The rhetorical bombast of revolutionary Paris, 1794, puts the modern era of bland soundbites, media management and political PR to shame. Obsessive revolutionaries, following and manipulating the public will according to their own bloodthirsty instinct for self-preservation, fill this new production of Büchner’s classic. This production emphasises the struggle between its two main anti-heroes, the sensual, hedonistic Danton and the self-righteous demagogue, Robespierre, the main architects of the Terror.
Elliot Leveys’ Robespierre was excellent in his blend of messianic obsession with the loner’s insecurity, lacking physical confidence, wincing as the powerful Danton comes close to him. The power of the character lies in his oratory, as does that of his ally, the similarly well-acted Saint-Just of Alec Newman. The two of them are Machiavellian demagogues, fixated on revolutionary violence to “protect” the Republic from a host of real or imagined enemies: vice, foreigners, counter-revolutionaries, personal rivals. Their rhetoric, based by Büchner on memorised speeches (their text was illegal in 1830s Germany), allows them to whip the crowds into fear-driven rage and thereby mobilize support for their goal of destroying the rival revolutionary faction, led by Danton.
Danton, played by Toby Stephen as swaggering, arrogant and obnoxious, makes it difficult for us to like him. The role, simultaneously defiant of death and fearful of it, perhaps needed more gravitas. As the character matured as his end approached, his newfound self-awareness did not always convince. His band of co-conspirators came across as dull in comparison to their enemies, equally guilty of the “sanctimonious idealism” that they accuse Robespierre of.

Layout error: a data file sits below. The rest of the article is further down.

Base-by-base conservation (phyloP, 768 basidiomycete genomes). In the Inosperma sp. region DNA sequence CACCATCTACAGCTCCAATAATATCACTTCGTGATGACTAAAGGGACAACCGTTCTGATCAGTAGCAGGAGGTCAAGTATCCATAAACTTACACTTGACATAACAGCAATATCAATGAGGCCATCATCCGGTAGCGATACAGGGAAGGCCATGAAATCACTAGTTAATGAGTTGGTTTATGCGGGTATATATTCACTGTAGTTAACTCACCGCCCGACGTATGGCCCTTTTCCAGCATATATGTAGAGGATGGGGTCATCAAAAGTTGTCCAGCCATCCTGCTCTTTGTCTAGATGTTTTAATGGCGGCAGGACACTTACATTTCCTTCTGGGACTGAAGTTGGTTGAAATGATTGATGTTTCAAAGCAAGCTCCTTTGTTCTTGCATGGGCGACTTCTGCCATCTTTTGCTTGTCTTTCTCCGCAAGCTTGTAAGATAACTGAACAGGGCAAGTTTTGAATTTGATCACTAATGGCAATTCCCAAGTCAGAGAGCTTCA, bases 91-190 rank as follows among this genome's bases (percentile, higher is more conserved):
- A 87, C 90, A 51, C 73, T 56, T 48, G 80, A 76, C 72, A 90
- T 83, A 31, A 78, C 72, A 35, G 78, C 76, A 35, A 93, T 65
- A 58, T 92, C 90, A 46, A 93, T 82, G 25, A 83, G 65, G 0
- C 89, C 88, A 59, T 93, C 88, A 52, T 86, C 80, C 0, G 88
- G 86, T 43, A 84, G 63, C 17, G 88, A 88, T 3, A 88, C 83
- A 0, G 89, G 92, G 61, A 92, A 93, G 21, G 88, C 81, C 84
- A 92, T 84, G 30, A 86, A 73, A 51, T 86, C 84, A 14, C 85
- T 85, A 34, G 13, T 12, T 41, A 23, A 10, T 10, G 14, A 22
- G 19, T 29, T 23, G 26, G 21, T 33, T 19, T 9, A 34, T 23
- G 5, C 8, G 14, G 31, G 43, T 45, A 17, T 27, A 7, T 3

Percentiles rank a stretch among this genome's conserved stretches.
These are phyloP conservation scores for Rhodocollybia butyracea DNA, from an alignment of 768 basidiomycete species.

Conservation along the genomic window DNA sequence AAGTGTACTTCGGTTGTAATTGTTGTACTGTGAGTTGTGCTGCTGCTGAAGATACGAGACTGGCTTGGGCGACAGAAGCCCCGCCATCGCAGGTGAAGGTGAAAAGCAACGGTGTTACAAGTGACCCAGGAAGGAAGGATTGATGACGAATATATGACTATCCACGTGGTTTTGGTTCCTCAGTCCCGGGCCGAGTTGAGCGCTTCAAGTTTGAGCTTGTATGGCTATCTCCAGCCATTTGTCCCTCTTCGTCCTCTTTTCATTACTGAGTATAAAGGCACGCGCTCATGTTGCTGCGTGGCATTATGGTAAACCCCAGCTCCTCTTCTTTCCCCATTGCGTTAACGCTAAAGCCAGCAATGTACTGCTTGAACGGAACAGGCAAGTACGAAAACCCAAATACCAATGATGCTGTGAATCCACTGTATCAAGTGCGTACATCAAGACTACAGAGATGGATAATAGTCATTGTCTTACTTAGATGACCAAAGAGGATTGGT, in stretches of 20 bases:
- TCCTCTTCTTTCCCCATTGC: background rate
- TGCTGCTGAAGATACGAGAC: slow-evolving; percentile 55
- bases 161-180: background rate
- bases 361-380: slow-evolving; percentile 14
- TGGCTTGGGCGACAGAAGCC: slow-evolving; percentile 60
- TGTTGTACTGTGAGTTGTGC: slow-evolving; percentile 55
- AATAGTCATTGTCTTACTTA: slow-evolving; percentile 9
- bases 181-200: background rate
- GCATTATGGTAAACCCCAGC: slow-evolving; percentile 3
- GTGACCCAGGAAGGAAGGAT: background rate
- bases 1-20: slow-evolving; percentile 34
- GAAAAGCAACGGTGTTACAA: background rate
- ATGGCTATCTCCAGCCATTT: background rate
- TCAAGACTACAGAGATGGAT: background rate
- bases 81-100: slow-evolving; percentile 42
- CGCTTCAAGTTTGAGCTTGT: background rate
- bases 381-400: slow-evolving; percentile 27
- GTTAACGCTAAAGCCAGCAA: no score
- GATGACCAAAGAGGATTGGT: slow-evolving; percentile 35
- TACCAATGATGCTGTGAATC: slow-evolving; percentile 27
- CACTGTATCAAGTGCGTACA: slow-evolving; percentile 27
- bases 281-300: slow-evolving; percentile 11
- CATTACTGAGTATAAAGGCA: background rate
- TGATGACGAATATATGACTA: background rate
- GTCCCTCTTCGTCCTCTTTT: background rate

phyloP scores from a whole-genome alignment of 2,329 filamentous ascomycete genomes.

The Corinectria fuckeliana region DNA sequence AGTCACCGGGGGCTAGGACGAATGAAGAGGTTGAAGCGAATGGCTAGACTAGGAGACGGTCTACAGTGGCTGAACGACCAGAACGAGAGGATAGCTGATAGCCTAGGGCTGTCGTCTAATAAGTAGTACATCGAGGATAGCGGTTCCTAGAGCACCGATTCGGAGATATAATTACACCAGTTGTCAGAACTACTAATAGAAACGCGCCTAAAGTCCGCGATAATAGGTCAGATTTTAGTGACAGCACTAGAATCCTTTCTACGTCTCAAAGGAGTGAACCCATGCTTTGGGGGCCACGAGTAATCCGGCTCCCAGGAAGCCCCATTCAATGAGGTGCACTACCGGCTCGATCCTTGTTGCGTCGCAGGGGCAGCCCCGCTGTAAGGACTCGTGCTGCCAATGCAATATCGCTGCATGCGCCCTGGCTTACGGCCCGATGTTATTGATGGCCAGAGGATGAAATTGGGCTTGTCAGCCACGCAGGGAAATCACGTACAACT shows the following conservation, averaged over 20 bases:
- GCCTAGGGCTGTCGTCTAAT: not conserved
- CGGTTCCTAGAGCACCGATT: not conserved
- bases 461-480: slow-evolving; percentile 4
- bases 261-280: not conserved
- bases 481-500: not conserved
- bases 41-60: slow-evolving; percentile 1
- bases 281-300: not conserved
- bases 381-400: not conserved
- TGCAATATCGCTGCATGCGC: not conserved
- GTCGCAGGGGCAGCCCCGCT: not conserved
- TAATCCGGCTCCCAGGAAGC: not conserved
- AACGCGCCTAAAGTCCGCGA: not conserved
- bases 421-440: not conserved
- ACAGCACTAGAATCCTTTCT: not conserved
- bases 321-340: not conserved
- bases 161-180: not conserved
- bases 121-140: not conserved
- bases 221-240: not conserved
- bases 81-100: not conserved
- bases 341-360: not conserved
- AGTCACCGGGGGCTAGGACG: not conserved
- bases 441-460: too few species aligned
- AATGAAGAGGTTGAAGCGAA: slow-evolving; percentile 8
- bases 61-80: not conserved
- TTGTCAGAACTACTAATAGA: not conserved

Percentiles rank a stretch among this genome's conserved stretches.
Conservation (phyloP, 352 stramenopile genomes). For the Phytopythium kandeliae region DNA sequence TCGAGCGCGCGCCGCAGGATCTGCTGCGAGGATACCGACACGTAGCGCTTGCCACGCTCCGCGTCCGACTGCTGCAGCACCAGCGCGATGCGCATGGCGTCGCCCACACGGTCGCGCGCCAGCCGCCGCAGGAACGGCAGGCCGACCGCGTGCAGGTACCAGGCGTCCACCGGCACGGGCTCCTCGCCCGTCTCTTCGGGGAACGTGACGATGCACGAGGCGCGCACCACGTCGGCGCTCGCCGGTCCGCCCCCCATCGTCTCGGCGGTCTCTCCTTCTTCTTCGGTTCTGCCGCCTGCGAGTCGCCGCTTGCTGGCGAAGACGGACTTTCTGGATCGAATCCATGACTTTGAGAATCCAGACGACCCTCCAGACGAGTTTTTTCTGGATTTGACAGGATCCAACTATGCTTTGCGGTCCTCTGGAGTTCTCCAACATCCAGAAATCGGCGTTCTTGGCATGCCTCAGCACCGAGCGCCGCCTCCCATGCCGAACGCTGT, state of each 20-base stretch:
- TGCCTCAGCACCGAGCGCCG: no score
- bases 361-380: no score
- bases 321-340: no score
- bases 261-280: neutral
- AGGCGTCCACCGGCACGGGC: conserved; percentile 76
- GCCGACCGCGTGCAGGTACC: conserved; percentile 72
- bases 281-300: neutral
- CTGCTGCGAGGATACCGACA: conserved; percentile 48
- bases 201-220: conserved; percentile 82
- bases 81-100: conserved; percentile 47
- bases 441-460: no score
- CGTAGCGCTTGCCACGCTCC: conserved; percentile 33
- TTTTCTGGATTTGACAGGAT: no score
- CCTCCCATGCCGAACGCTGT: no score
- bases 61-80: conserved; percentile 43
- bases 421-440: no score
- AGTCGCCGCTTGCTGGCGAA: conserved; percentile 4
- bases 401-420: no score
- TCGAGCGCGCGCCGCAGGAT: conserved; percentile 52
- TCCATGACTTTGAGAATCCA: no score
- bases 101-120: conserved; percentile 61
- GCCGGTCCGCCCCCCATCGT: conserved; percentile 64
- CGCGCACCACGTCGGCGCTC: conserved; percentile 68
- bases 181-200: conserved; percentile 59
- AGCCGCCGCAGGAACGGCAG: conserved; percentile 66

This is perhaps a product of the “classical style” of oratory that much of the production is written in, which tends towards frustratingly flowery metaphor and symbolism, and various linguistic tomfoolery. It serves well to remind us of the relative primitiveness of the Revolutionaries, who glorify ancient Greece and Rome as if their era and philosophy was a utopia of human development, when in reality it was just as brutal and bloody as the times before and after it.
In their righteous pursuit of this utopia, as according to Enlightenment philosophy that over-glorifies the capacity of human reason, most of the revolutionaries ended up with their necks on the guillotine. The guillotine itself lurks in the minds of the protagonists but out of view on the bleak, multi-layered set until the very end, at which point it was used convincingly to excellent effect. The best-delivered line of the day was Danton’s: “purity needs vice, if only for the contrast.” Robespierre’s autocratic notion that “virtue must rule through terror” reminds us of the danger of human idealism, and this production is an effective and fascinating window onto that.